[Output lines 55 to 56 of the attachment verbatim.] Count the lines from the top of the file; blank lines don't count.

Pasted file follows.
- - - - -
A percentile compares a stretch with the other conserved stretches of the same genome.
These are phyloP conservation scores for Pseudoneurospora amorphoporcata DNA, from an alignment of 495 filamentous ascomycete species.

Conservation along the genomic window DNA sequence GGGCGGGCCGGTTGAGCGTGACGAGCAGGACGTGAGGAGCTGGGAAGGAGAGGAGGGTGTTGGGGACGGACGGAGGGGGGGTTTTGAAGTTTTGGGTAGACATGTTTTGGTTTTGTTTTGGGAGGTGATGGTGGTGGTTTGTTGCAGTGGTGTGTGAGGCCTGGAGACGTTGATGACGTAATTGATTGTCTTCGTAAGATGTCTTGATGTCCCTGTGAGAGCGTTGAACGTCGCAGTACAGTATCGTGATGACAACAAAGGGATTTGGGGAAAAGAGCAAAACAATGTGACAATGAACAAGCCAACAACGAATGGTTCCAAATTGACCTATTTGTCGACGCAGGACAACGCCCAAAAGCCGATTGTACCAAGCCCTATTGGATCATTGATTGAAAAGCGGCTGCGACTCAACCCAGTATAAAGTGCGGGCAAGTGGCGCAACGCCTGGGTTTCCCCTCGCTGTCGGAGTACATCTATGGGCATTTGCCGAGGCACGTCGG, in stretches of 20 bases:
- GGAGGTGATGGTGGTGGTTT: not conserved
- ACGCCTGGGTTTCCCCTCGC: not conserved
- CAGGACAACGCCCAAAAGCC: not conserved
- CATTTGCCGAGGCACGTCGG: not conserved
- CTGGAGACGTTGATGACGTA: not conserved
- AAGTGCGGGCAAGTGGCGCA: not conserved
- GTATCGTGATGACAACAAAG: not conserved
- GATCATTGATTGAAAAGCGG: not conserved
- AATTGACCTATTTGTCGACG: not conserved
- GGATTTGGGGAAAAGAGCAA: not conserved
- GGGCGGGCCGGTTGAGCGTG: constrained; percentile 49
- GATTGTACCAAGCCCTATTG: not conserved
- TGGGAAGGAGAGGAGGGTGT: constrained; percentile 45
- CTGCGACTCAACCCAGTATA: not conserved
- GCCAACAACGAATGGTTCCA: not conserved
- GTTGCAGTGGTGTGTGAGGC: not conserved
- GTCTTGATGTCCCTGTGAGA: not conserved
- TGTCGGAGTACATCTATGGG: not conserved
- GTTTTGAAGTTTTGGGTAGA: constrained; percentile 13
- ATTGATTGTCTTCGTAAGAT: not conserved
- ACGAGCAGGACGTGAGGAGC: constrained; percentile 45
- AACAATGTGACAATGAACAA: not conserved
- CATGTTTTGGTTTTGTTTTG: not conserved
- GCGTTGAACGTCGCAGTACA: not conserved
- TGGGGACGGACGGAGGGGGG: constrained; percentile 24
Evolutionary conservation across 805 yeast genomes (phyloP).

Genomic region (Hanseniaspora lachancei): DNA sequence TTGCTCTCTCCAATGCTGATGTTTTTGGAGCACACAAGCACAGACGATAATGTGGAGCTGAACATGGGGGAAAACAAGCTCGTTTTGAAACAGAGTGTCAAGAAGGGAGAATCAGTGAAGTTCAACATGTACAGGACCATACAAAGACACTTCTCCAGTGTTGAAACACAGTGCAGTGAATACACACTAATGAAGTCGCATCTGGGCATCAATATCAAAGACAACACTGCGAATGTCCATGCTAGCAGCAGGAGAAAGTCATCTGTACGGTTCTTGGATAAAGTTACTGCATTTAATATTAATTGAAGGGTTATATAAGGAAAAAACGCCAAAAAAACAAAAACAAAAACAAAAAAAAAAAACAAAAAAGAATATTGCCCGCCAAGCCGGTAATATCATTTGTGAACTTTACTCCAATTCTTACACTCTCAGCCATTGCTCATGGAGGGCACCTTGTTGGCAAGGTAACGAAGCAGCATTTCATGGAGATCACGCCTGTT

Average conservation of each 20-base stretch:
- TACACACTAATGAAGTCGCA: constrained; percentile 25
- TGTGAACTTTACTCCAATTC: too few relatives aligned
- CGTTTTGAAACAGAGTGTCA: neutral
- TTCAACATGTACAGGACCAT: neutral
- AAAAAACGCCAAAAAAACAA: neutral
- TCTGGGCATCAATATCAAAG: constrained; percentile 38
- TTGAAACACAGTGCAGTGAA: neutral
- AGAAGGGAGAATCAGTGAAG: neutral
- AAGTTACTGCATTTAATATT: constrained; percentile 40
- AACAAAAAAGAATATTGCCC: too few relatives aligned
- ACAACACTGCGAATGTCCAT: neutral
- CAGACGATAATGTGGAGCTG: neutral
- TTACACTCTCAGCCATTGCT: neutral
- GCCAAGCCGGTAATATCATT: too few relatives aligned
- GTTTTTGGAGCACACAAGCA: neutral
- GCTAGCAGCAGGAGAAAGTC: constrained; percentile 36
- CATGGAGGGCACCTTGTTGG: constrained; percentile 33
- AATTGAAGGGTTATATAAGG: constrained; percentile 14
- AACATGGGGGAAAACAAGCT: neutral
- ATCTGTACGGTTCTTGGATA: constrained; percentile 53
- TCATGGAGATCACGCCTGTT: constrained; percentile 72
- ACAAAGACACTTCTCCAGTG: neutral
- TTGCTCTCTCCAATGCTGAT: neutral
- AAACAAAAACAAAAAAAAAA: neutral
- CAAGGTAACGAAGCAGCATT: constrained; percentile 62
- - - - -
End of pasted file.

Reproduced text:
- AAACAAAAACAAAAAAAAAA: neutral
- CAAGGTAACGAAGCAGCATT: constrained; percentile 62